This method was carried out according to that of Skehan et al. (1990) [17, 18]. Cells were incubated with different concentrations of AuNPs (0.125, 0.25, 0.375, 0.5 mM) and then completed to a total of 200 μl volume/well using a fresh medium, and incubation was continued for 24 h. Cells was were obtained from the American Type Culture Collection (ATCC, Minnesota, USA). The tumor cell line maintained at National Cancer Institute (NCI), Cairo, Egypt. For each drug concentration, three wells were used. For the laser irradiation experiment, the DPSS (Diod Pumped Solid State laser) with wavelengths 532 nm and 250 mW was chosen (due to wavelength overlapping with the absorption band of the AuNPs). The microplate was divided as follows: Cells were seeded in 96-well microtiter plates at a concentration of 5 × 103 cell /well in a fresh medium and left to attach to the plates for 24 h. The prepared 0.125 mM AuNPs were added leaving definite numbers of wells as control. The cells were left to grow overnight in the presence of AuNPs. In this way, the nanoparticles are incorporated inside cells by the endocytosis process. Cells were incubated with 1 mM AuNPs and then exposed to laser light at 250 mW for different times: 2, 4, 6, 8, and 10 min. Cells without nanoparticles have been exposed to laser light at 250 mW for the same different times to test the photothermal stability of the cell themselves. Following 24 h treatments, the cells were fixed with 50 μl cold 50% trichloroacetic acid for 1 h at 4 °C. Wells were washed 5 times with distilled water and stained for 30 min at room temperature with 50 μl 0.4% SRB dissolved in 1% acetic acid. The wells were then washed 4 times with 1% acetic acid. The plates were air-dried and the dye was solubilized with 100 μl/well of 10 mM tris base (ph 10.5) for 5 min on a shaker (Orbital shaker OS 20, Boeco, Germany) at 1600 rpm. To test for the potential cytotoxicity of Dox and Dox@AuNPs on the MCF7 cell line, cells were incubated with different concentrations of free DOX ((10, 20, 30, and 40 µM)) and Dox@AuNPs nanocomposite with the same concentrations then completed to a total of 200 μl volume/well using fresh medium and incubation was continued for 48 h. For each drug concentration, three wells were used. Following 48 h treatment, the cells were treated as previously described. The optical density (O.D.) of each well was measured spectrophotometrically at 564 nm with an ELIZA microplate reader (Meter tech. Σ 960, U.S.A.). The mean background absorbance was automatically subtracted and means values of each nano concentration were calculated. The percentage of cell survival was calculated as follows:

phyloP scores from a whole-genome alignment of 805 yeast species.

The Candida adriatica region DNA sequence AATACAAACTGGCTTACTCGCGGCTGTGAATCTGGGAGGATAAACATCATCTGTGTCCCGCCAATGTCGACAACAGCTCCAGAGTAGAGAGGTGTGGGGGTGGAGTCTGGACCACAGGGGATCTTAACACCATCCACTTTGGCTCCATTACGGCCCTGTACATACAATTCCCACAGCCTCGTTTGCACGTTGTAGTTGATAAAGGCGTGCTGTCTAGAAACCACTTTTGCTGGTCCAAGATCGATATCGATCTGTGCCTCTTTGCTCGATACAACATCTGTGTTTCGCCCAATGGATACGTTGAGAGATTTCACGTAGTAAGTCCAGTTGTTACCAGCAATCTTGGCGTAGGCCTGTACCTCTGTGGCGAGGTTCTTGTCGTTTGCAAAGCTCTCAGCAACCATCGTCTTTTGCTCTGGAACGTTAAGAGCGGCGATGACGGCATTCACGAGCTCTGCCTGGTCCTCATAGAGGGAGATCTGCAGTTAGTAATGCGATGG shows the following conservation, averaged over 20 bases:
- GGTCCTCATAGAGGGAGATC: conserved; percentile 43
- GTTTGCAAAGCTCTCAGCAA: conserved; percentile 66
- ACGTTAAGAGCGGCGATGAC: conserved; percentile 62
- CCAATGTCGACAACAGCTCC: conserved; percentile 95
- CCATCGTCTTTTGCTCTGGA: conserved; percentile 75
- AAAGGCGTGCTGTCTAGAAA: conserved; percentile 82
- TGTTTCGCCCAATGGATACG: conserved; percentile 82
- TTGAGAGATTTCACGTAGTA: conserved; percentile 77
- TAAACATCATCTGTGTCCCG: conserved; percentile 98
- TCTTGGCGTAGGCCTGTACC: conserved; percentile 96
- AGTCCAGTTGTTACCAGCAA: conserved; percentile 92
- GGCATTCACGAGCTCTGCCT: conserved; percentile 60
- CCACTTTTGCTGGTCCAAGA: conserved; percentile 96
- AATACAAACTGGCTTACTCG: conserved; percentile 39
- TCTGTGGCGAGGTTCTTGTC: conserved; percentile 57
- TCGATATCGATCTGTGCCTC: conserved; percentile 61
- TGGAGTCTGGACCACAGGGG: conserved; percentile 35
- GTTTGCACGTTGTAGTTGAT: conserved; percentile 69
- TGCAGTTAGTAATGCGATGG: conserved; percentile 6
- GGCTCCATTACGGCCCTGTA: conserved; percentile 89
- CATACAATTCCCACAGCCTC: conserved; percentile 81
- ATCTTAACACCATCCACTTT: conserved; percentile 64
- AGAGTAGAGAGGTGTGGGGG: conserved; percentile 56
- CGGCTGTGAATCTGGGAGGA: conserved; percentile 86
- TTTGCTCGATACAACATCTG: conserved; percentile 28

$$ {\text{Survival fraction }} = {\text{ O}}.{\text{D}}. \, \left( {\text{treated cells}} \right)/{\text{ O}}.{\text{D}}. \, \left( {\text{control cells}} \right). $$

The IC50 values (the concentrations of thymoquinone required to produce 50% inhibition of cell growth) “the experiment was repeated 3 times for each cell line.”.

Statistical analysis

Data are expressed as the arithmetic mean ± SD. Statistical analysis was carried out using GraphPad Software Prism v5 (San Diego, USA). The statistical analysis of the transfection assay data was done using Tukey multiple comparison test with a single pooled variance. Differences were considered statistically significant when p ≤ 0.05.

Results and discussion

AuNPs were synthesized by the chemical reduction of HAuCl4 using trisodium citrate as a reducing and capping agent. The formation of ruby-colored dispersion was an indicator of nanoparticles formation of gold nanoparticles [19]. As shown in Fig. 1a, the prepared AuNPs show absorption in the visible range due to Surface Plasmon Resonance (SPR) at 520 nm which indicates the stable state of the AuNPs clearly. The narrow band of the curve corresponds mostly to the monodisperse nature of AuNPs, without any aggregation and agglomeration. TEM image was employed to clarify the morphology of formed AuNPs, the particles are spherical with approximate size (14 ± 4 nm) with uniform size distribution Fig. 1c. As shown in Fig. 1a, there is no obvious change in AuNPs absorption peak upon addition AuNPs to the culture media which indicate the stability of AuNPs in culture media this may be due to the presence of serum in the medium, particles, in this case, were suggested to be coated with serum where the surface of AuNPs was modified by non-specific adsorption of serum proteins [20].

Fig. 1
figure 1

UV- Visible Spectrum of a AuNPs with a digital photograph and AuNPs in media and b Dox, Dox@AuNPs nanocomposite and TEM images of c AuNPs and d Dox @AuNPs nanocomposite